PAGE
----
LION STATS


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THE AFRICAN LION

GENERAL STATS - AVERAGES

 

 

 

Male: Avg. Length: 1.7- 2.7m - includes tail, weight: 150-2000 Kg. (260kg being record)
Height: average 90cm measured from shoulders
Female: Avg. Length: 1.4-1.7m  includes tail, weight: 120=180 Kg.
Height: 75 cm

Lifespan: If lucky -  12 years in the wild and up to 20 years in captivity. Record is nearly 30 years Age can be calculated by the gradual discoloration of their teeth.

Maximum speed: 60 - 80km ph over 100 m with most chases lasting less than 200m in total.
Record Jump: 3.7m vertical or horizontally 10.8 m horizontal.

Full Sexual Maturity:  Male -  2+ years,  Females - 2-3 years.  At 2.5 years males usually have to leave the pride and fend for themselves.

Just after the age of two, lions start becoming become sexually mature, males already started to grow manes. The appearance of the mane causes the young males to be driven out of the pride. Females usually stay with the pride for their entire life, although some are known to live alone.

Gestation period: 98-115 days.  (9  - 15 weeks)   An average of 20 to 30 months between births.  (Female menopause at approx. 17 years if she lives that long.  Breeding takes place throughout the year and is not dependant on seasons.  Synchronizing between females are common and ensures communal care.

(more info on mating page)

Average Body Temperature:38.33 deg C - sensitive to heat - in hot days look for lions showing the following behaviors : sleeping in the day thus limiting activity to the night, lying on their backs exposing thin-skinned bellies, resting on high rocks catching a  breeze, panting after exertion or feeding.  Panting because lions do not have wet noses and they do not sweat.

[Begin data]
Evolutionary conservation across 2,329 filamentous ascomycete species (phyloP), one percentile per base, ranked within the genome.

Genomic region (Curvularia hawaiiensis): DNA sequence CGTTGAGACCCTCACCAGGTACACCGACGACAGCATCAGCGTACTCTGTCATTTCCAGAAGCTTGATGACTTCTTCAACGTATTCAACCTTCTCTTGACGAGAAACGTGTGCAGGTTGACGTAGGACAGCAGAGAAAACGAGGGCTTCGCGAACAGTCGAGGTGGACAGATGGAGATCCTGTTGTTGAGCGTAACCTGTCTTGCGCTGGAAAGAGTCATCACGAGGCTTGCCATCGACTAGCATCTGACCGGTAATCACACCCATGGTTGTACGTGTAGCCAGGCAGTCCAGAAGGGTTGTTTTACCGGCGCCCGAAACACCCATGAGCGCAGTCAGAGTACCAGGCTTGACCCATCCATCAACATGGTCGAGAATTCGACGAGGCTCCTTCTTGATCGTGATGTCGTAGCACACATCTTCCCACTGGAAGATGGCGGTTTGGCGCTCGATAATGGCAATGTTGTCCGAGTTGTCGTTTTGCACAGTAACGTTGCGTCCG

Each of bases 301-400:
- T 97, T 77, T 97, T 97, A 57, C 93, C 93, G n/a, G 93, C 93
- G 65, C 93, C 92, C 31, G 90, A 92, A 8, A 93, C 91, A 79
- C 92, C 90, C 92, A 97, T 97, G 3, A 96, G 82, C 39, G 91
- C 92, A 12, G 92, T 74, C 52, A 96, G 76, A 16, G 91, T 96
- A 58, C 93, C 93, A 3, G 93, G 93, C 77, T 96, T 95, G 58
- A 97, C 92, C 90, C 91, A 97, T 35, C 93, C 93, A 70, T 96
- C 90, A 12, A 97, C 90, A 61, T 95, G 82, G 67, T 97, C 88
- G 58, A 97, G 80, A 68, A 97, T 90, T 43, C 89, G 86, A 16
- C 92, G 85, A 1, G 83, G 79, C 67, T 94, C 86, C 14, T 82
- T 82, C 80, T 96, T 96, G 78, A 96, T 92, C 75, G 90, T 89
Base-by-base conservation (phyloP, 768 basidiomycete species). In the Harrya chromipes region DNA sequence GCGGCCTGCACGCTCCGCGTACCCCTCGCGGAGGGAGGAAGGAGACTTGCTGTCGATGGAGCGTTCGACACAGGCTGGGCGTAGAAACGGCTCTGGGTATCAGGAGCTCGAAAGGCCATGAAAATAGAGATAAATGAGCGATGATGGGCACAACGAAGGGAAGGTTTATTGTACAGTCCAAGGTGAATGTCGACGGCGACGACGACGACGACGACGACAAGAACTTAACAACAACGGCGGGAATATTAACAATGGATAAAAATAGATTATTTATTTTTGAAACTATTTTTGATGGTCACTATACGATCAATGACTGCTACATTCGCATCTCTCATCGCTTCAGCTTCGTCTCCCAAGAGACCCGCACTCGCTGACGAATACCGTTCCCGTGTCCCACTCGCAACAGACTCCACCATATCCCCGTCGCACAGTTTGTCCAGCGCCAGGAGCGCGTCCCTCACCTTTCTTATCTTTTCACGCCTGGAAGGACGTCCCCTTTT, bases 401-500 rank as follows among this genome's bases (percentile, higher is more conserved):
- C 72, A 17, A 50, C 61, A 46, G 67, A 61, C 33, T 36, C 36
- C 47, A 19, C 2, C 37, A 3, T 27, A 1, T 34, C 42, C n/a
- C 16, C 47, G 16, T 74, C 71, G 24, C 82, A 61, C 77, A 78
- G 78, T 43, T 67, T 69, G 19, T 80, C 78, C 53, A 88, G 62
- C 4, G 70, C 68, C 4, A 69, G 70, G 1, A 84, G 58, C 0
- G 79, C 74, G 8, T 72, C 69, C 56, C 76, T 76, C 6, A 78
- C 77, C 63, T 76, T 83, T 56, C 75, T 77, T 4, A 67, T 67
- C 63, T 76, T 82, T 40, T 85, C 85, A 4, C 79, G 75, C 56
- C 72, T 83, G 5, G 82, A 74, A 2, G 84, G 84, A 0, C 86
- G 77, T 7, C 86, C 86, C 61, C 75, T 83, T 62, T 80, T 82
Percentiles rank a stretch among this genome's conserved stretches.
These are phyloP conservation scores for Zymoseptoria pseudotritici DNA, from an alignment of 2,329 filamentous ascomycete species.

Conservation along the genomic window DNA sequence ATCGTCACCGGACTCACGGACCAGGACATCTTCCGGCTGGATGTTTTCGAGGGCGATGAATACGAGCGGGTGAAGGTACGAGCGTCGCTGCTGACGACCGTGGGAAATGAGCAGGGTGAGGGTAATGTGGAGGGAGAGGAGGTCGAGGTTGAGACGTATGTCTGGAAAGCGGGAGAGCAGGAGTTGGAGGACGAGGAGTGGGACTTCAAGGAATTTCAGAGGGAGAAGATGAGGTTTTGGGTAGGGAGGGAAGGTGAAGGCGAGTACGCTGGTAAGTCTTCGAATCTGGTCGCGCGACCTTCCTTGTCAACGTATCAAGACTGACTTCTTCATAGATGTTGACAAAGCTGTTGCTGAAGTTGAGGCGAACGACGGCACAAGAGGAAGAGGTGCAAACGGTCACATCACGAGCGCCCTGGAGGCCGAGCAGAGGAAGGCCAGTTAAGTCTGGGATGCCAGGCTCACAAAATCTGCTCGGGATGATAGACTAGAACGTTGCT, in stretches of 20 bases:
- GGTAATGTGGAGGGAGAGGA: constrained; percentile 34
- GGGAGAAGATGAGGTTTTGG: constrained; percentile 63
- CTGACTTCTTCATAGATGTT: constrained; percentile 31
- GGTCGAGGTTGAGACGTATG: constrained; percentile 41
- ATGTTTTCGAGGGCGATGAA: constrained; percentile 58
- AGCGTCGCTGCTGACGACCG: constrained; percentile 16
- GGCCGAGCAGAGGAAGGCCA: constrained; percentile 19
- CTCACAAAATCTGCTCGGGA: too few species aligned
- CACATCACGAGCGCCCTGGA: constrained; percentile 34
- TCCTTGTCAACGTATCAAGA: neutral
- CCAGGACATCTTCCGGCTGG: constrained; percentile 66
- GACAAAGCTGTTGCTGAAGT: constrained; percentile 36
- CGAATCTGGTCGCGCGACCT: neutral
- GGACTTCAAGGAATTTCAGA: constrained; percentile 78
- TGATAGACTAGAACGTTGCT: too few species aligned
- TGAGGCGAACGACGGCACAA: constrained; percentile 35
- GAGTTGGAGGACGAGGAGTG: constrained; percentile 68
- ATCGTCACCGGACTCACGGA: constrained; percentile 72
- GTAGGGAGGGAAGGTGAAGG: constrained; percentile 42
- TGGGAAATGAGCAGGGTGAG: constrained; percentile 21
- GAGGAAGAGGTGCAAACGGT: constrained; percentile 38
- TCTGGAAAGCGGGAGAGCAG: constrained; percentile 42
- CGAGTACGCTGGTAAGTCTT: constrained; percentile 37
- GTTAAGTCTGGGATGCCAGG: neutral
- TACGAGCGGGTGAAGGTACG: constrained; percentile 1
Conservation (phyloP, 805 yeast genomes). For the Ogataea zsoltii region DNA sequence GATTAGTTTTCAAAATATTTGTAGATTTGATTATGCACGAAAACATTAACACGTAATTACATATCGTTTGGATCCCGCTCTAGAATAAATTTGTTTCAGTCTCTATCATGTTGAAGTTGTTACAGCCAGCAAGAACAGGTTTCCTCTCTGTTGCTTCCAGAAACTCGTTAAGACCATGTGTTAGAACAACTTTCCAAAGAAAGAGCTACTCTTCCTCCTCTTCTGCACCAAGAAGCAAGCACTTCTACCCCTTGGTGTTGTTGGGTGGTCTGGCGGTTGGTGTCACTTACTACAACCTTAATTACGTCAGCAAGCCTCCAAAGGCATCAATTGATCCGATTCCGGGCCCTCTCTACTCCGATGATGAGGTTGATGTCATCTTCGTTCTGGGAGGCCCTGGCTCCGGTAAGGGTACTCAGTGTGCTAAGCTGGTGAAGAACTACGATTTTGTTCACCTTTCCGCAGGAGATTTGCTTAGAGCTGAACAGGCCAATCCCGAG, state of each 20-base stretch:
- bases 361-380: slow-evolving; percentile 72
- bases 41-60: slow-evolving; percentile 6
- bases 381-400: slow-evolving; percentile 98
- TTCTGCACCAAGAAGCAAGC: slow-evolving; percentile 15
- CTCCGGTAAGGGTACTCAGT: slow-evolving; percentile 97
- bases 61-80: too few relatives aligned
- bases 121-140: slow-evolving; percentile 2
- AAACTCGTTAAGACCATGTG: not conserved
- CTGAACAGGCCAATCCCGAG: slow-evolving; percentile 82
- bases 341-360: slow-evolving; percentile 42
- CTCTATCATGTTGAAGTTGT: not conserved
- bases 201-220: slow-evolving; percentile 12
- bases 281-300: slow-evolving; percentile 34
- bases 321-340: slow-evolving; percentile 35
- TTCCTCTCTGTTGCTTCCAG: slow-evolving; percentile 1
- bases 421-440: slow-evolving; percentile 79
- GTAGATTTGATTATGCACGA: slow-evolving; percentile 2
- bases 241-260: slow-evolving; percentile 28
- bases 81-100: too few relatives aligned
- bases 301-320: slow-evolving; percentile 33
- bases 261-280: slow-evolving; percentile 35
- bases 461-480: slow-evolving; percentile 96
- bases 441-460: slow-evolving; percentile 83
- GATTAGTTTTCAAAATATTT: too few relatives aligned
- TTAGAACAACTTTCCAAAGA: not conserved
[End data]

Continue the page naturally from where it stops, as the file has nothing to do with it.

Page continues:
Heart size: Lioness -  about 0.57% of her body weight and only 0.45% in males.

 

 

 

No. of teeth: 30

Full set of adult teeth - at the age of 13 and 15 months.

The lion's teeth are well adapted for killing their prey and eating it. 7cm (length) Spaced canine teeth slip between the cervical vertebrae of prey animals, and sever the spinal cord. T

The shape of the back teeth, which are called carnassials are used like scissors, for cutting pieces of meat. (Premolars & molars are called carnassials.)

Unable to move their jaws from side-to-side, keeps the carnassials teeth in alignment for cutting. All other teeth are used for cutting and tearing.

Lions do not chew food, meat is swallowed in chunks.

 Lions use only one side of their mouths at a time. The lions jaws can exert 690lbs of pressure.

 

The tongue :

is covered with rough spines, called papillae. This helps the lion scrape meat off of bones, and acts like a comb for grooming.

Click on tongue photo for a larger view

The digestive system is simple and meat is fairly easy to digest. Lions usually rest for up to 20 hours after a large meal - see feeding for more info.

 

 

 

 

 

 

Sense of Smell

Well developed.

Like all cats they possess a special olfactory organ on the roof of the mouth called a Jacobsonís organ. The lion grimaces (called Flehman) after smelling something, which passes the scent over this organ. Reproductive status of females is assessed using this method.  Both male and females "taste" scents in this manner.